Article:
New Delhi: Amid the ongoing row between the Centre and the judiciary over delay in appointments of judges, the Centre has told the Supreme Court that as on November 30, 2022, sanctioned strength of high court judges is 1,108 and working strength is 776, resulting 332 vacancies and HCs have made 146 (44 per cent) recommendations which are under consideration in the government and the Supreme Court.
The Centre also said the rate of rejection of names recommended by HCs at Supreme Court level is 25 per cent which is very high.
In a status report submitted in the apex court, the Centre said HCs are required to make recommendations for the remaining 186 vacancies which constitute 56 per cent of vacancies.
It added that 146 proposals — 92 (unfilled vacancies under Bar quota) plus 54 (unfilled vacancies under Service quota) — are at various stages of processing between the government (118 proposals) and Supreme Court (28 proposals).
“Out of 118 proposals with the govt, 08 proposals were recommended by the SCC (Supreme Court collegium) for the first time, 30 proposals were rejected by the SCC and to be remitted to the high courts, and 80 fresh proposals have been recently received from high court collegiums. Out of 28 proposals with SCC, 25 proposals are for reconsideration of SCC and 03 proposals deferred by the SCC,” the status report said.
The Centre said a total of 43 HC judges would retire during the period from December 1, 2022 to May 31, 2023 and as per Memorandum of Procedure (MoP), the HC collegium is required to make recommendation at least 6 months in advance of occurrence of vacancy. It added on December 1, 2022, the HCs should have made recommendations for a total of 229 unfilled vacancies. “So far no recommendation for these 229 vacancies, including 43 prospective vacancies, have been received,” it said.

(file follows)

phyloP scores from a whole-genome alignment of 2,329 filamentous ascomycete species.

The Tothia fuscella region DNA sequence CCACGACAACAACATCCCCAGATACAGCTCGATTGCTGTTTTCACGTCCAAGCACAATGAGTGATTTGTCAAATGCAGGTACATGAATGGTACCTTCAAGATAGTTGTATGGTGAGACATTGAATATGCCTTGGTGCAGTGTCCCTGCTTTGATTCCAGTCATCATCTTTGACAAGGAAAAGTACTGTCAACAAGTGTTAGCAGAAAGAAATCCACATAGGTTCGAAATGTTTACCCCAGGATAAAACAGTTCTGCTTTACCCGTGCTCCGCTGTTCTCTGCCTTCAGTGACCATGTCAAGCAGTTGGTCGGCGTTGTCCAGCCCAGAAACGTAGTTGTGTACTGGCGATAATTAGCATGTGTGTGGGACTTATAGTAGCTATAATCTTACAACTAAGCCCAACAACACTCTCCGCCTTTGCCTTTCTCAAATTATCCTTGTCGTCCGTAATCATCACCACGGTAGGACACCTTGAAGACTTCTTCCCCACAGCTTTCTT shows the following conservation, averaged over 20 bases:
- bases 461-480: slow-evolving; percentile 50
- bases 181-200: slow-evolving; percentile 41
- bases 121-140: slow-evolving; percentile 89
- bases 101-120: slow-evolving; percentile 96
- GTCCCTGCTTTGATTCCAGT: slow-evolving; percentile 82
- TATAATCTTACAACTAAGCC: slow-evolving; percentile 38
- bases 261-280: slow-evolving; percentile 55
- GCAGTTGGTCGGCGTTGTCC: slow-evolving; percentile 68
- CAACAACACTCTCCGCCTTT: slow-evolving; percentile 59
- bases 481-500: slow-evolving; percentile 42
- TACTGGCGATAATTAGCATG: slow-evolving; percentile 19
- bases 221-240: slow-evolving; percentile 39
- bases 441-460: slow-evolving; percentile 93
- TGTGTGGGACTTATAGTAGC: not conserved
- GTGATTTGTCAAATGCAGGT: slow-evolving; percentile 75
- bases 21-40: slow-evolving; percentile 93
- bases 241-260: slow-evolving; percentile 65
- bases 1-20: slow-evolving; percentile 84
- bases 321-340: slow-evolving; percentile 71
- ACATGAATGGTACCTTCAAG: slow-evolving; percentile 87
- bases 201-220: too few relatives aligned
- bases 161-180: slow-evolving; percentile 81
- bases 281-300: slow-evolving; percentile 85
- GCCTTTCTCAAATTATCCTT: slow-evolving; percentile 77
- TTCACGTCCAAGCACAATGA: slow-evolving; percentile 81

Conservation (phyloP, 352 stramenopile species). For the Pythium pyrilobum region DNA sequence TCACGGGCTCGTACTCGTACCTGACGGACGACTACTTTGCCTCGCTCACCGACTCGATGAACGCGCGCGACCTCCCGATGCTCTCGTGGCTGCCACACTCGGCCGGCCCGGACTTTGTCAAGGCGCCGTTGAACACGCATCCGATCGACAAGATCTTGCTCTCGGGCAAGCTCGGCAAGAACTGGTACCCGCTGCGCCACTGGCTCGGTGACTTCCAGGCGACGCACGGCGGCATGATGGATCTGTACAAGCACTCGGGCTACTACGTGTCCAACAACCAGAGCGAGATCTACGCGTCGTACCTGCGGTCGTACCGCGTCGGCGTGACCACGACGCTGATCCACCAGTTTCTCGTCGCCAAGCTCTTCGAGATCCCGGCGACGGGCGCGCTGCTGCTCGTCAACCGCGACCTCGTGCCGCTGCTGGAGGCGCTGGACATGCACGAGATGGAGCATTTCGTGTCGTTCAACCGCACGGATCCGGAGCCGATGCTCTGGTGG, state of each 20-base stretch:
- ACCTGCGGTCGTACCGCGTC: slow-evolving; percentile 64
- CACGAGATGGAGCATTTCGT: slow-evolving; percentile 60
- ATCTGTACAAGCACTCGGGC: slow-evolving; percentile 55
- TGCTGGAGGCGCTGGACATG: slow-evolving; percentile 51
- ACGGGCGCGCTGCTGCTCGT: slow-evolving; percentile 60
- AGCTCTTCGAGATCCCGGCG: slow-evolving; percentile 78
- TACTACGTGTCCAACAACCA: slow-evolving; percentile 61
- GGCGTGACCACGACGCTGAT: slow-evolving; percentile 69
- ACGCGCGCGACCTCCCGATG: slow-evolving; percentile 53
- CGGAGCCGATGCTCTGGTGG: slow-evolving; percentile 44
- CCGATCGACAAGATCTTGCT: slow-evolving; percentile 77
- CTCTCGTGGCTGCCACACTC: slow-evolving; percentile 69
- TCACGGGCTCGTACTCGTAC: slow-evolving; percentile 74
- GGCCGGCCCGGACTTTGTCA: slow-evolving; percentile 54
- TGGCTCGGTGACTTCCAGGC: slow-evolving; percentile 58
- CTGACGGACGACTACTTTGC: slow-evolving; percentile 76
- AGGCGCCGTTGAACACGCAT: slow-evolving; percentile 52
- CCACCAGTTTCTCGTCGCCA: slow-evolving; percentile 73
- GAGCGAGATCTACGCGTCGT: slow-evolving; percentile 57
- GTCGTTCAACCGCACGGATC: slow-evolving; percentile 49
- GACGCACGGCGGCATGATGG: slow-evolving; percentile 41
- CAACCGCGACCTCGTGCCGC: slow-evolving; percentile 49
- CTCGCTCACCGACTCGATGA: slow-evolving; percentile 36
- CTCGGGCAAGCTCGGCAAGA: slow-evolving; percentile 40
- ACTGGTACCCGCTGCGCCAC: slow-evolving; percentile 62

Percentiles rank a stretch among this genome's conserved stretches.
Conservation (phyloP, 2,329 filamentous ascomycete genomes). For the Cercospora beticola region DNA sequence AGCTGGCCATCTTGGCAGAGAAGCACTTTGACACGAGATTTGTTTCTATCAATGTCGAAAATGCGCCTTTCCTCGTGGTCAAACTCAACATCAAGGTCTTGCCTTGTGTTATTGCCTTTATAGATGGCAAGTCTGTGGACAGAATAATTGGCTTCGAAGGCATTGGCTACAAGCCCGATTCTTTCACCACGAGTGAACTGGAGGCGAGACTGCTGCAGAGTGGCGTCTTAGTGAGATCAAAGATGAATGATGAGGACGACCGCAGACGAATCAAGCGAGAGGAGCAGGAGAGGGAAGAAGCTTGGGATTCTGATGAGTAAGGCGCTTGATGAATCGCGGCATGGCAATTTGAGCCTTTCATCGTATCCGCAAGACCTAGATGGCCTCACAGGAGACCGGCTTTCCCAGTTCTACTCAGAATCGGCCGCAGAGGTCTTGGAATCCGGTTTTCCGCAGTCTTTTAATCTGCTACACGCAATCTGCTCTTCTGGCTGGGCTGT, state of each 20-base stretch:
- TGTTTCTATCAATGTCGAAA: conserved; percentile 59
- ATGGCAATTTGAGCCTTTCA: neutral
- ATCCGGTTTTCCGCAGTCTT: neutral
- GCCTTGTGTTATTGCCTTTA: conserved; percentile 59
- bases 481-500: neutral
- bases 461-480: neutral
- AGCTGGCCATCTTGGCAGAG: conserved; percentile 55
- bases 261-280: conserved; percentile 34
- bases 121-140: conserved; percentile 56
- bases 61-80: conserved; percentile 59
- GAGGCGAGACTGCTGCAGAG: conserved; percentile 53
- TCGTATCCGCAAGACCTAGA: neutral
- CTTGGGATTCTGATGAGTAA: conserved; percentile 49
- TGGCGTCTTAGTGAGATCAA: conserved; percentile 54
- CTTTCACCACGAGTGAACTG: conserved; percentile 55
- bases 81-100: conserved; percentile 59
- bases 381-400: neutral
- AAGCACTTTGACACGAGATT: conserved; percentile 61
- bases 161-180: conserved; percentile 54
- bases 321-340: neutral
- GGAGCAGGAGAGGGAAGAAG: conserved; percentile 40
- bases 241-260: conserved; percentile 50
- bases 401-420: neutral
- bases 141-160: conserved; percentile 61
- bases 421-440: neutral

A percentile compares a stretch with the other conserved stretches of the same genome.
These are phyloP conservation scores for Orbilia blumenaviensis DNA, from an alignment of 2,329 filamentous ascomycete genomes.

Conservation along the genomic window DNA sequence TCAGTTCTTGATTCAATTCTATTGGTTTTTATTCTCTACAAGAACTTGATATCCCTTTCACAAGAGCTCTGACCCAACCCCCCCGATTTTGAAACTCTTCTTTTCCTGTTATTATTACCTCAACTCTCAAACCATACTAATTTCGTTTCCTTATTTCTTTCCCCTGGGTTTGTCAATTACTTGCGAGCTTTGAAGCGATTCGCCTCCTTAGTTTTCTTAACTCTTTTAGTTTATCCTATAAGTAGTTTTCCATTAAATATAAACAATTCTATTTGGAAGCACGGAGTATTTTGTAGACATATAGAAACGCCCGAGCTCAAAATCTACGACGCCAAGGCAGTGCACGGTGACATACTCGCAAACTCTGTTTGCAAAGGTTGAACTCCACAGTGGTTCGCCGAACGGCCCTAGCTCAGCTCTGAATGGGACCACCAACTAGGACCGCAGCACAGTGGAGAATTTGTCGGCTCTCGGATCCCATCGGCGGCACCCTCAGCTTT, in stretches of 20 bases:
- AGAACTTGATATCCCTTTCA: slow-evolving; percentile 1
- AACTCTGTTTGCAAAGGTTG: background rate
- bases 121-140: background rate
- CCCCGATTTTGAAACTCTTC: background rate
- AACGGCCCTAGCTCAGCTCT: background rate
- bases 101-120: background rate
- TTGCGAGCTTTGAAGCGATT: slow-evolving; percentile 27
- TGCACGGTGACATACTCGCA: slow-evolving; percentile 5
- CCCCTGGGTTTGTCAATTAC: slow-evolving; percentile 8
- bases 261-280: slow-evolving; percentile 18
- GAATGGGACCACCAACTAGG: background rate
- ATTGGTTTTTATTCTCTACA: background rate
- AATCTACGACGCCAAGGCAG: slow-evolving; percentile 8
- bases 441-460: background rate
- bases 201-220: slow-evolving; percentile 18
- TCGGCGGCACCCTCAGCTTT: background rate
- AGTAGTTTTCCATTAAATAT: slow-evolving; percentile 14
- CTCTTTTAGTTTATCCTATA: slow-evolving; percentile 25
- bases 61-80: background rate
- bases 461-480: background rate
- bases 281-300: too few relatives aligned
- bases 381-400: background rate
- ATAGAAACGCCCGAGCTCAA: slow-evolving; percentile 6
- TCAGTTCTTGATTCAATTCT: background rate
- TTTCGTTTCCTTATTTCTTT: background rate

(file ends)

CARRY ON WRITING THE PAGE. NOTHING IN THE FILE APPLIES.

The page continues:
On the aspect of high rate of rejection by the SCC, the report said: “While making 165 appointments, during the current calendar year 2022, 221 recommendations made by HCs were processed. The remaining 56 proposals were rejected by the SCC (32 remitted and 24 to be remitted). The rate of rejection of names recommended by High Courts at Supreme Court level is 25 per cent which is very high.”
“As mentioned above, for 56 per cent vacancies, names are yet to be recommended by the High Courts and out of names recommended by HCCs; approximately 25 oer cent names are rejected at the level of SCC. This high rate of rejection also contributes in filling up of only 1/3rd of vacancies. There is a need to make timely recommendations of eligible, meritorious candidates having sound integrity. This would help in filling up vacancies in speedier manner.”
On the aspect of status 10 names reiterated cases, the report said initially, there were 31 reiterated cases, and another five cases of Allahabad High Court reiterated by the SCC bringing the total to 36 reiterated cases.
“With a view to move further, Government of India had deliberations with the then CJI which resulted in appointment of 24 recommendees as High Court Judges. 02 other cases were remitted to the Chief Justice of respective High courts. At present, the remaining 10 reiterated cases are pending with the SCC. There have been precedents in the past where the Government has referred back the reiterated cases to SCC and the SCC has recalled its reiterated recommendations,” said the report.
On the status of 11 first time recommended cases, the report said: “Out of 11 first time recommended cases, appointment of 02 recommendees Advocates of Bombay High Court has been notified on 29.11.2022. The remaining 09 first time recommended cases have been referred to SCC on 25.11.2022 for reconsideration and are pending with them.”
In pending cases, the report said finalisation of 66 fresh proposals for appointment judges received from HC collegiums where IB input has not yet been received within next 8-12 weeks and finalisation of MoP, after receipt of inputs from Supreme Court.
The Centre submitted this report in the contempt petition filed by Advocates Association of Bengaluru against Centre for breaching the timeline for judicial appointments.
The top court while hearing the contempt petition had expressed concern on delay in processing the appointment of HC judges and not adhering to the additional timelines laid down by it in order passed on April 20, 2022.